Brazilian Presidential Elections: What Do Lula’s Infatuations With Dictators Say About Himself?

June 15, 2022 Updated: June 15, 2022

Commentary

At a recent rally, Brazil’s presidential candidate Luiz Inácio Lula da Silva, commonly known as “Lula,” called on Brazilians to support him in defending the country’s democracy from the conservative candidate President Jair Bolsonaro.

It is ironic to see this far-left politician considering the present incumbent a major threat to democracy in Brazil. For when Lula served as the nation’s 35th president, from 2003 to 2010, his government pushed for the creation of unconstitutional bodies of external (political) control over the press, television, and film.

Thankfully, the numerous corruption scandals that shook the Lula administration, including a vote-buying scheme in the Congress, at least offered the beneficial effect of demoralising a government that seemed quite bent on establishing a long-lasting socialist dictatorship.

During the Lula administration, Brazil actively supported the request from Cuba and Libya to suspend the consultative status of the Reporters Without Borders (RWB) within the U.N. Commission on Human Rights, on July 23, 2003. Arguably, the Brazilian government may have done so because RWB dared criticise Lula’s close friends Mu’ammar Gadhafi and Fidel Castro for suppressing freedom of the press in their countries.

The far-left candidate in Brazil is also a founding member of the Forum de São Paulo (FSP), an extreme international-socialist organisation. The first meeting of the FSP took place in 1990 and it was attended by delegates of Colombia’s FARC (Revolutionary Armed Forces of Colombia) guerrillas, Peru’s TUPAC-AMARU guerrillas, Chile’s MIR (Revolutionary Left Movement) guerrillas, Spain’s Basque separatist ETA, and the Irish Republic Army (IRA).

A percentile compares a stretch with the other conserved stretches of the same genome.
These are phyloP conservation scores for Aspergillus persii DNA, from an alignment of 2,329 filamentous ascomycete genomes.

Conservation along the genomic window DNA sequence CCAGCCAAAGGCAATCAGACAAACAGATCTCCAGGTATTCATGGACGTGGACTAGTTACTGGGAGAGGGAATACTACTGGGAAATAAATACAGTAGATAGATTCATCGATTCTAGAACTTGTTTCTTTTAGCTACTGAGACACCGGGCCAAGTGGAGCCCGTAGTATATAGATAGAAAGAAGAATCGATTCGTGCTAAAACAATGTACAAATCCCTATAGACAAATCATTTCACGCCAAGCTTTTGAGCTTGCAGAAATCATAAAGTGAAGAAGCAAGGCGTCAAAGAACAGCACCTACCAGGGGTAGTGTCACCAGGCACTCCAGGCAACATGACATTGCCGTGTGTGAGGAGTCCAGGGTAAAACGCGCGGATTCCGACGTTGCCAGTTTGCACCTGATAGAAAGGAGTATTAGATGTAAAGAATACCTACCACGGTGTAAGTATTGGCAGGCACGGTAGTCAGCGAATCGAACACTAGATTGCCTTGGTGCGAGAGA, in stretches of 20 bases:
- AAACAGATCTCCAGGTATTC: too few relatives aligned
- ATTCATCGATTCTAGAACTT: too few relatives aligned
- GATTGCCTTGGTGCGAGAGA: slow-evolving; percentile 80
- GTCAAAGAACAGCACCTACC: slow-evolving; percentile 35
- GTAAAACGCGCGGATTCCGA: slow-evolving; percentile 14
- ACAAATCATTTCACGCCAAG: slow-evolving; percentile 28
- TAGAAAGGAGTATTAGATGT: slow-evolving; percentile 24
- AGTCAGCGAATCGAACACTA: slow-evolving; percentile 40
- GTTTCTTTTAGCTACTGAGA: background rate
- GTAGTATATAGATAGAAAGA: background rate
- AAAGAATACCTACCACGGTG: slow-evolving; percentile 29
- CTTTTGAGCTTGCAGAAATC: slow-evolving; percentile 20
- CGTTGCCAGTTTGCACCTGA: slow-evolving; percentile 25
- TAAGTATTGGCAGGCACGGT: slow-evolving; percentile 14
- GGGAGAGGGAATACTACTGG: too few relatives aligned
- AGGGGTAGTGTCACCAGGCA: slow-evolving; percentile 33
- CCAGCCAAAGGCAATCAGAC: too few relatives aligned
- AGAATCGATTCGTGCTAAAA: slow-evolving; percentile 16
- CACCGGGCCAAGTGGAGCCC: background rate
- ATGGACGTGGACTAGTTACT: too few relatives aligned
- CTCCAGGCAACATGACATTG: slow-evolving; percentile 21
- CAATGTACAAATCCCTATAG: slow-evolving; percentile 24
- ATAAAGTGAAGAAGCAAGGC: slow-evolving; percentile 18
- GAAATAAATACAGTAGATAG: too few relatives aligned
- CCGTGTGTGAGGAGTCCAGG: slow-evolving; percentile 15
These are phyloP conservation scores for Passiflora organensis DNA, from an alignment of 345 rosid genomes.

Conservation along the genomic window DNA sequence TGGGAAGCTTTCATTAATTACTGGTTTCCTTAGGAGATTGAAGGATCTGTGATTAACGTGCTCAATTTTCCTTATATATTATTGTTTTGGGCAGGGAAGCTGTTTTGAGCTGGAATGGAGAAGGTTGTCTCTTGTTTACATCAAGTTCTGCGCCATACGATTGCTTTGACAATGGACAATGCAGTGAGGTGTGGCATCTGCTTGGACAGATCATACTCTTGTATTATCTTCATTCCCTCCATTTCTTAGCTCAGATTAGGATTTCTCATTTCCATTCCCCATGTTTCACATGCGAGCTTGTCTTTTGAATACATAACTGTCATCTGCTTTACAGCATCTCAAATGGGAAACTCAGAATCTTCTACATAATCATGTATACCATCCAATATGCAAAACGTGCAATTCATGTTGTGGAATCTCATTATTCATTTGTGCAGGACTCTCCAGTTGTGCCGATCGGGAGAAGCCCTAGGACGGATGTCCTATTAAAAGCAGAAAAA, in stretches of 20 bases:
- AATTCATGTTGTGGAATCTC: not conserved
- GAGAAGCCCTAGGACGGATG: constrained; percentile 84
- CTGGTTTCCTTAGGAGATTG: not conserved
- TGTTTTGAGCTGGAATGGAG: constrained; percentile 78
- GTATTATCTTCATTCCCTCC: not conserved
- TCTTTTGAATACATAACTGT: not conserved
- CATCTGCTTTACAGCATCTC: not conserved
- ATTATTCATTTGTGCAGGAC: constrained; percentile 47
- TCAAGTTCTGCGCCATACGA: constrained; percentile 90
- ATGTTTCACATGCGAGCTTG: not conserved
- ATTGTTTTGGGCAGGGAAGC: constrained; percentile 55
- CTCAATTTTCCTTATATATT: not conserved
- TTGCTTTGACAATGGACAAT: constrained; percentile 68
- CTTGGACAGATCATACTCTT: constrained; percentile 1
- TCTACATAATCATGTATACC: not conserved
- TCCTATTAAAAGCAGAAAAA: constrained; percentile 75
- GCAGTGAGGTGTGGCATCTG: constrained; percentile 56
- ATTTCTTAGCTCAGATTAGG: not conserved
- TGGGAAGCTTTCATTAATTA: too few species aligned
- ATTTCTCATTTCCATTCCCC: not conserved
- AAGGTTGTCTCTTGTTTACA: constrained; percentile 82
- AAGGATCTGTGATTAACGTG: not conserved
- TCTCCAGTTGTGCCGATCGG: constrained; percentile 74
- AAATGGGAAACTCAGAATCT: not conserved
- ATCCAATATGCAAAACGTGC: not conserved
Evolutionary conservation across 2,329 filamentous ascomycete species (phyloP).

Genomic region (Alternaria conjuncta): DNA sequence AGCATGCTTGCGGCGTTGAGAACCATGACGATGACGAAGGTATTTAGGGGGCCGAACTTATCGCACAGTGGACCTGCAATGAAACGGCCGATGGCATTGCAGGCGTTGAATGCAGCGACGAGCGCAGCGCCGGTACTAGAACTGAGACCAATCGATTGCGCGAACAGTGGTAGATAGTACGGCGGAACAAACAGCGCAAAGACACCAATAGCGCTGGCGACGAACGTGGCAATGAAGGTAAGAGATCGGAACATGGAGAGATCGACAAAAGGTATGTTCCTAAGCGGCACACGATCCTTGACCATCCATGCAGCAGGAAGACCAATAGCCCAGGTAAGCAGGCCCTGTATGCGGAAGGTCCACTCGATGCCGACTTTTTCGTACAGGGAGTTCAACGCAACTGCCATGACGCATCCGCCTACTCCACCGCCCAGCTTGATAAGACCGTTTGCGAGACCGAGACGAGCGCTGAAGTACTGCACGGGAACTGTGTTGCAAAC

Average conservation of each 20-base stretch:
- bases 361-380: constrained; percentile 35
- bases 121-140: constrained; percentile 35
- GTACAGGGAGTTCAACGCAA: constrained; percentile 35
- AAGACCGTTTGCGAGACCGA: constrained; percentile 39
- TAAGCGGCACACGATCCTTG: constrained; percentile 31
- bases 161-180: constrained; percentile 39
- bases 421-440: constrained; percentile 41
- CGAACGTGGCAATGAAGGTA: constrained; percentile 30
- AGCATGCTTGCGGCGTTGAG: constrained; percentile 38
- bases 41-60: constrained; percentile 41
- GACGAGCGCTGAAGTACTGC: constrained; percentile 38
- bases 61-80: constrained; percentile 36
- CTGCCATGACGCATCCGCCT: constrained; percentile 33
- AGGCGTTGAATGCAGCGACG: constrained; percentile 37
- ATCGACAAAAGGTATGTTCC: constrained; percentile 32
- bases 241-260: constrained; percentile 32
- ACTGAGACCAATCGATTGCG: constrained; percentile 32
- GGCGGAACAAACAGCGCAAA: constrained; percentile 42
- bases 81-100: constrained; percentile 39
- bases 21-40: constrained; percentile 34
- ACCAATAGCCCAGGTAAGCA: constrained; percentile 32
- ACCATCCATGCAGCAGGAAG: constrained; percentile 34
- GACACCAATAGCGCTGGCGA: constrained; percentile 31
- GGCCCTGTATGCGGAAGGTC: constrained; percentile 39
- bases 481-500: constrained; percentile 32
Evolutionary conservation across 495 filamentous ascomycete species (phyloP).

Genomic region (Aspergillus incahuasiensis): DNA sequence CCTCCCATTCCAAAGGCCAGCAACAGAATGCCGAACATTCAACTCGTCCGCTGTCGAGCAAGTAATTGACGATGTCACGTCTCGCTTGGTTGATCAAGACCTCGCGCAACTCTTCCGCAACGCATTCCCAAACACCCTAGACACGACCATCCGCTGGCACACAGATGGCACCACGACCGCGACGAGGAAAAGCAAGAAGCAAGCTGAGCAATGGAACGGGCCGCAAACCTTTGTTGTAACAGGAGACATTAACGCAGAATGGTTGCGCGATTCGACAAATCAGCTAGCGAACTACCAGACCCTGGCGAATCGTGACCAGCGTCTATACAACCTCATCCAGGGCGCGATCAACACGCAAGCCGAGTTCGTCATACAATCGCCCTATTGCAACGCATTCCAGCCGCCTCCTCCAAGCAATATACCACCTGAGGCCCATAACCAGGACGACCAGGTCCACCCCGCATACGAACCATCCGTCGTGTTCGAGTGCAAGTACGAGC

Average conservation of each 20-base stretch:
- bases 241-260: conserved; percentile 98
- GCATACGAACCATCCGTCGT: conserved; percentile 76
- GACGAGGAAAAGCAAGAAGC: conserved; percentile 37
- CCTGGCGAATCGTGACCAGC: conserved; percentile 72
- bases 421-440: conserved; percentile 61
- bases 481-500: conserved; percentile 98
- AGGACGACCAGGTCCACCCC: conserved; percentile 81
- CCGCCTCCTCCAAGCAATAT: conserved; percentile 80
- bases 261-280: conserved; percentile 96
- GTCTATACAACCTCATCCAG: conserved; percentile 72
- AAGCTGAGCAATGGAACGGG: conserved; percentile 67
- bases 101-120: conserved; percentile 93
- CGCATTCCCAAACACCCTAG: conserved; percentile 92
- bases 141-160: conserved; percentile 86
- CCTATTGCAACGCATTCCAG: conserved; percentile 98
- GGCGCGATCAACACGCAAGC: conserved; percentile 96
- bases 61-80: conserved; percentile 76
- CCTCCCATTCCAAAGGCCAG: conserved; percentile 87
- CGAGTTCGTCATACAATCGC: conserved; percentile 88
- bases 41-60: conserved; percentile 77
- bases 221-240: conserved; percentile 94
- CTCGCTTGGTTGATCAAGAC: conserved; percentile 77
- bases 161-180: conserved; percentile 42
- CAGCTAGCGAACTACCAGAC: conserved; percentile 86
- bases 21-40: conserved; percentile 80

As one of the founders of the FSP, Lula was elected as its first chairman. Under his leadership, it is believed that the FSP helped coordinate the programs of extremists whose names appear on the FBI’s list of most-wanted terrorists.

In September 2002, Constantine Menges, a former CIA intelligence officer, observed: “Lula has been a sponsor of international terrorism because these annual meetings [of the FSP] are used by the anti-U.S. terrorist and radical organizations to coordinate their plans for taking power in their respective countries and for planning actions against the United States.”

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Former Brazilian President Luiz Inacio Lula da Silva wears a face mask during a press conference in Brasilia, Brazil, on Oct. 8, 2021. (Evaristo Sa/AFP via Getty Images)